Eric Adams turns teachers union request days into new ones

Adams’ focus on placing kids in school individually—even in the face of teacher union protests—is a clear example of how the former Brooklyn borough president is giving the nation’s largest city a distinct brand of leadership. How will you present for the next four years.

The request from the United Federation of Teachers came as coronavirus cases across the country – including in New York City – have risen dramatically in recent weeks with the spread of Omicron editions. In a statement to its members on Sunday, President Michael Mulgrew said the union asked Adams to move to distance learning temporarily to reduce staffing challenges caused by positive Covid-19 cases, but the mayor refused. Felt “strongly” that schools needed to stay open. Wave.

“We advised the new mayor that it would be safest to temporarily allow our school system to go remote until we are able to address the staffing challenges that each school faces,” he wrote. “However, he feels strongly that schools need to remain open.”

Adams remained in his position on Monday.

“We are staying open,” the mayor said.

“We’re not sending a vague message about what’s going to happen from day to day,” Adams continued. “I’m going to tell you what’s going to happen day by day, we’re going to be open.”

Mulgrew said in an interview with CNN that the union wants to avoid a scenario where there are high student attendance rates combined with fewer staff, resulting in lower-than-normal teacher rates for students.

“The point was we wanted to make sure each school had the appropriate staff to stay safe,” he said. “The last scenario we want is a school being forced to make a decision about combining classes together.”

Adams’ administration said 1.5 million test kits were distributed to the New York City Department of Education over the weekend, hoping that increased surveillance would keep schools safely open. It also announced a new Covid Command Center specifically for education issues, something that will allow teachers to quickly escalate issues – such as staffing – as children go back to school.

The decision to be in-person for New York City schools sets it apart from many other large school districts. In cities from Atlanta to Cleveland to New Jersey, school districts have moved online for at least a few days in January, in hopes the delay will help them resolve a litany of issues caused by Covid.

But the choice is not without risk. Covid cases in New York have risen over the past few weeks, a number not seen since the start of the pandemic in 2020 – a surprising statistic given that New York City was the initial epicenter for the spread of the virus in the United States.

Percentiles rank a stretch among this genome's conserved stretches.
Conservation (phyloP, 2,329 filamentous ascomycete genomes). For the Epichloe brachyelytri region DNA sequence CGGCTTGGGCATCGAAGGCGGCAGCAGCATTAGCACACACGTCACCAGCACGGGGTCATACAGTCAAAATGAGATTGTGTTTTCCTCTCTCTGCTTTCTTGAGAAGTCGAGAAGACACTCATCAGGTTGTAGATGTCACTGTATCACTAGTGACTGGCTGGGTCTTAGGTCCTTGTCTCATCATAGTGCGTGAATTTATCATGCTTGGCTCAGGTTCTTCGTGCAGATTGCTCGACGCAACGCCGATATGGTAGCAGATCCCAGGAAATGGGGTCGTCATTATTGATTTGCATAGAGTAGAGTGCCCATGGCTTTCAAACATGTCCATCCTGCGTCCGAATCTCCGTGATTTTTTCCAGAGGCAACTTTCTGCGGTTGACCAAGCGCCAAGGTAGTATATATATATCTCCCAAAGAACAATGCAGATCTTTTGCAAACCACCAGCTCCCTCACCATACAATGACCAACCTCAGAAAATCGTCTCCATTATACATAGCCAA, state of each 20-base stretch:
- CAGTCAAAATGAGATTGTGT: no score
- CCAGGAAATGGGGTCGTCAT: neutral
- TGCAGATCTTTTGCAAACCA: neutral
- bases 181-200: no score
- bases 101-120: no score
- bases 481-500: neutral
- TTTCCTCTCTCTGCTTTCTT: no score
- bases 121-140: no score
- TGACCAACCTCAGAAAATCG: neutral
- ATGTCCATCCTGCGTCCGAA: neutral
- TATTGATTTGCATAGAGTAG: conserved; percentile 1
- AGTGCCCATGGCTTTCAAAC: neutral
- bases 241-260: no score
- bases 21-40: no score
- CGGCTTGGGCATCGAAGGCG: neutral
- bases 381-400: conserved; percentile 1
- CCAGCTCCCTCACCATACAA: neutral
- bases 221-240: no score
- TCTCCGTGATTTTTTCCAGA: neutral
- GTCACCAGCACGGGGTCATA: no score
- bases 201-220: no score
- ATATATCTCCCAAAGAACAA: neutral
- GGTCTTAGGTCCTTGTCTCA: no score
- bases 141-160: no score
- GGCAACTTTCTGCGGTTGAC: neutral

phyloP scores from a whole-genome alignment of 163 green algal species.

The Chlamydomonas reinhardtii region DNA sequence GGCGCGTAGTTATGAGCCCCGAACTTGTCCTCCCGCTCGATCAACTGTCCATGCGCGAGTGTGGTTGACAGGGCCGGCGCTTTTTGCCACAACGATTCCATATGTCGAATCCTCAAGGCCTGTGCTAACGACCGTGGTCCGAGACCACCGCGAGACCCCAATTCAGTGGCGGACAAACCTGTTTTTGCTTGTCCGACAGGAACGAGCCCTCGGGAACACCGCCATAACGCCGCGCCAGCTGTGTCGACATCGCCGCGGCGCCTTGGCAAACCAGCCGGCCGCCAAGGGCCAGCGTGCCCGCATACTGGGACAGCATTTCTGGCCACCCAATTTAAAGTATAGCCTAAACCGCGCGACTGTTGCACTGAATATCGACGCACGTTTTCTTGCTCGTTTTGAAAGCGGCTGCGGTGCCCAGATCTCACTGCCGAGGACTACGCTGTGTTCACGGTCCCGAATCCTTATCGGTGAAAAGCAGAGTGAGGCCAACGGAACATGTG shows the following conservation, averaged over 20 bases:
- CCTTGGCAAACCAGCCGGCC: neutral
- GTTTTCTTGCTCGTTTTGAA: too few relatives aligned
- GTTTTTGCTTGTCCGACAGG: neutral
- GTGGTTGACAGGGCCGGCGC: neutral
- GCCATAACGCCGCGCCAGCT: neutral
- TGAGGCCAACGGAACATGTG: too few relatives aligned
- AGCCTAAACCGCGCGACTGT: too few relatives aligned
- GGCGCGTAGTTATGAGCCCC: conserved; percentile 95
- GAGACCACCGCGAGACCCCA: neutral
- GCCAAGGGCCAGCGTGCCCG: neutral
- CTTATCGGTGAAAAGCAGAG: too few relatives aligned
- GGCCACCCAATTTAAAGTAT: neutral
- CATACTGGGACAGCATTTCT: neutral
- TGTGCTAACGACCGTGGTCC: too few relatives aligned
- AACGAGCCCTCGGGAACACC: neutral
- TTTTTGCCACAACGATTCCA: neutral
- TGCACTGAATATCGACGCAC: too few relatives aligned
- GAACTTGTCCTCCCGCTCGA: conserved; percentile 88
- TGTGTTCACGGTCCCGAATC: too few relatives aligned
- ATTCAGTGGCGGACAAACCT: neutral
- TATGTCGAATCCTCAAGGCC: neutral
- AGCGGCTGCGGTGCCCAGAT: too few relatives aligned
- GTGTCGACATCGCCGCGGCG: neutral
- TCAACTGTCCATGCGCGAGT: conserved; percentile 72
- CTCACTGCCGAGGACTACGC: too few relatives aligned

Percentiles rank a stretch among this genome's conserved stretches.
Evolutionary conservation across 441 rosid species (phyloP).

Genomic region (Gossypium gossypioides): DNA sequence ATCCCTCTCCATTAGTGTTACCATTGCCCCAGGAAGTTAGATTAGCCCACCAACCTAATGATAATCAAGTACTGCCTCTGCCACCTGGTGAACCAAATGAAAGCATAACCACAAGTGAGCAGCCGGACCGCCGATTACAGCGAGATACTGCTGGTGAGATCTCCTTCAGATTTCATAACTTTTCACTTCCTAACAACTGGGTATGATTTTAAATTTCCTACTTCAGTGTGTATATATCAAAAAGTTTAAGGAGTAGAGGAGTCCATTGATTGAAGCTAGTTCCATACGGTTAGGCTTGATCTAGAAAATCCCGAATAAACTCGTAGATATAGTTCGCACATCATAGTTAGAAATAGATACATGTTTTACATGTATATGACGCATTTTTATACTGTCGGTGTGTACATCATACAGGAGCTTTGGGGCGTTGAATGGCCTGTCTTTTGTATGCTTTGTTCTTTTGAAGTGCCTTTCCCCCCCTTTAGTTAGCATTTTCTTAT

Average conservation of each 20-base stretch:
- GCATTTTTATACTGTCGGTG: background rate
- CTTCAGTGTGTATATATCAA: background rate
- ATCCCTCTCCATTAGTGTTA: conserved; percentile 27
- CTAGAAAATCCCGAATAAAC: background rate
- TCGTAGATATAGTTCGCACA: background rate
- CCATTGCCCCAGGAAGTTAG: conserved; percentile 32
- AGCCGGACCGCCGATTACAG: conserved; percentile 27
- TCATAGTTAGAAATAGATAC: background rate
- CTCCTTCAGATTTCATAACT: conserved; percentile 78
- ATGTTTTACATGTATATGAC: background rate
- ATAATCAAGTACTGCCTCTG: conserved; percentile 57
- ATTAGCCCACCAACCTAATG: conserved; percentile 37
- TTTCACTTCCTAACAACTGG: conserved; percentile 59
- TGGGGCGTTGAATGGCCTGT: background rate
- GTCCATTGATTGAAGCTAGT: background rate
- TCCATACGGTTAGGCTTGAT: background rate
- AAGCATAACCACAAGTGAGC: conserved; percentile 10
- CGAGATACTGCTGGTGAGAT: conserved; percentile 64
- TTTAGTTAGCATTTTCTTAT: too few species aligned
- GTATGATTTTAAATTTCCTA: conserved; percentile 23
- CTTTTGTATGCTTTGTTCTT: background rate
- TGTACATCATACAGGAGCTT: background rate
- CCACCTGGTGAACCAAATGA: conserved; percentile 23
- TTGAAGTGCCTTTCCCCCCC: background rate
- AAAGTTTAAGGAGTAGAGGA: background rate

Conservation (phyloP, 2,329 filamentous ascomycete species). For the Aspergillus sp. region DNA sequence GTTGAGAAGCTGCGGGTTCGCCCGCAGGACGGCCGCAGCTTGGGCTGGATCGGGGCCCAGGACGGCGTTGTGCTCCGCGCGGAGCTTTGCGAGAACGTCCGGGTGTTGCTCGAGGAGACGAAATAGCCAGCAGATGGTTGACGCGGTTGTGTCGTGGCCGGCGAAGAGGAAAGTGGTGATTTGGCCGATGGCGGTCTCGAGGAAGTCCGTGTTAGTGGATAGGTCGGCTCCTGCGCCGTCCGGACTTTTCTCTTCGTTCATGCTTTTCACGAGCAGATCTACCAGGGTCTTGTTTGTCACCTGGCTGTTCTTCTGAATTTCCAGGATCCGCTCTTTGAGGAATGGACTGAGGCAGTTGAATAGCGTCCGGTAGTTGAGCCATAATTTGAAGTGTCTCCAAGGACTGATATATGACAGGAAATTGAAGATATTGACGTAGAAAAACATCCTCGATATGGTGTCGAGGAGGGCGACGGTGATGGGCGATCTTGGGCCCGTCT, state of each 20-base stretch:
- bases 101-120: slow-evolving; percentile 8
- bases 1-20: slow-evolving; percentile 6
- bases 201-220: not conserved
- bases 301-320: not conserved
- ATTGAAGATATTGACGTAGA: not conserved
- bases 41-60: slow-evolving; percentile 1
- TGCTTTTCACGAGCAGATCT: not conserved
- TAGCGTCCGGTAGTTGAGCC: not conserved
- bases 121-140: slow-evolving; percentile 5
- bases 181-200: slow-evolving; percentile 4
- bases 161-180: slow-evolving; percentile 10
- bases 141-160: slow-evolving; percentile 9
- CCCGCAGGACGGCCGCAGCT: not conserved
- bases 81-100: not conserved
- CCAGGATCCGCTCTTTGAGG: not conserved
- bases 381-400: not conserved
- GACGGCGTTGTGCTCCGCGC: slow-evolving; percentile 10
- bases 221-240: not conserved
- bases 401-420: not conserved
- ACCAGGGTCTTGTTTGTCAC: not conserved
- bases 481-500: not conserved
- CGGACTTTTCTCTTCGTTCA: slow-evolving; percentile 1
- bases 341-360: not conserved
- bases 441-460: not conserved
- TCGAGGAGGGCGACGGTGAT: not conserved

However, Adams has argued that the city needs to prioritize testing and vaccinations and not “walled up in Covid.”

“When a mayor has swagger, the city floods,” Adams said Monday. “We’ve allowed people to bring us down so much that all we did was wallow in Covid – that’s all we did – and we no longer believe that this is a city of swagger, it is a city of resilience… .we’re gonna survive.”

The politics of education has become a focal point during the pandemic, with decisions to close and reopen schools, virtual learning and education as flashpoints in debates to keep students and staff safe.

New York City in particular became a hotbed of this debate, with former Mayor Bill de Blasio’s final years in office being defined by his fight against Covid and his handling of schools during the pandemic.

After closing schools during the initial wave of the virus, de Blasio set a policy that if the city reached a certain positivity rate, schools would again move to distance learning. This happened in November 2020, setting off a wave of protests from parents and other groups who wanted to persuade Meyer to reverse. New York City schools will not fully reopen until September 2021, a reality that has become a central debate during de Blasio’s race to succeed.

Adams’ campaign offered hope for both teachers who were anxious to return to the classroom and parents who were eager to get their children back to schools. But his campaign took an aggressive approach of not letting the virus – now that vaccines are widely available – dominate life in New York City.

Adams said shortly after being sworn in as mayor over the weekend, “We’ve gone through two years of constant crisis, and it insults our nature as New Yorkers. The crisis tells us it’s in charge. It’s in charge.” is under control.” , “This will be our New Year’s resolution: We will not be controlled by the crisis.”

The decision to keep schools open and to decline the teachers union’s call limits the clearly busy first 72 hours as mayor – a frantic pace that matches Adams’ call for his first 100 days, which received To be defined by “stuff done.”

Adams, a former captain of the New York Police Department, has used public transportation in the first days of his administration — and called 911 to report two men fighting while waiting for the subway — and the city to go to work. Bike ride on Sunday.

“It’s not going to be a city of chaos,” Adams said in a speech to police the same day that one of his officers was shot while sleeping in his car. “It’s not going to be a city of violence.”

The mayor also drafted a snow response plan for the coming winter storm and an executive order continuing the vaccine mandate for city workers and private sector workers in New York, considering expanding the need to include booster shots. signed on.


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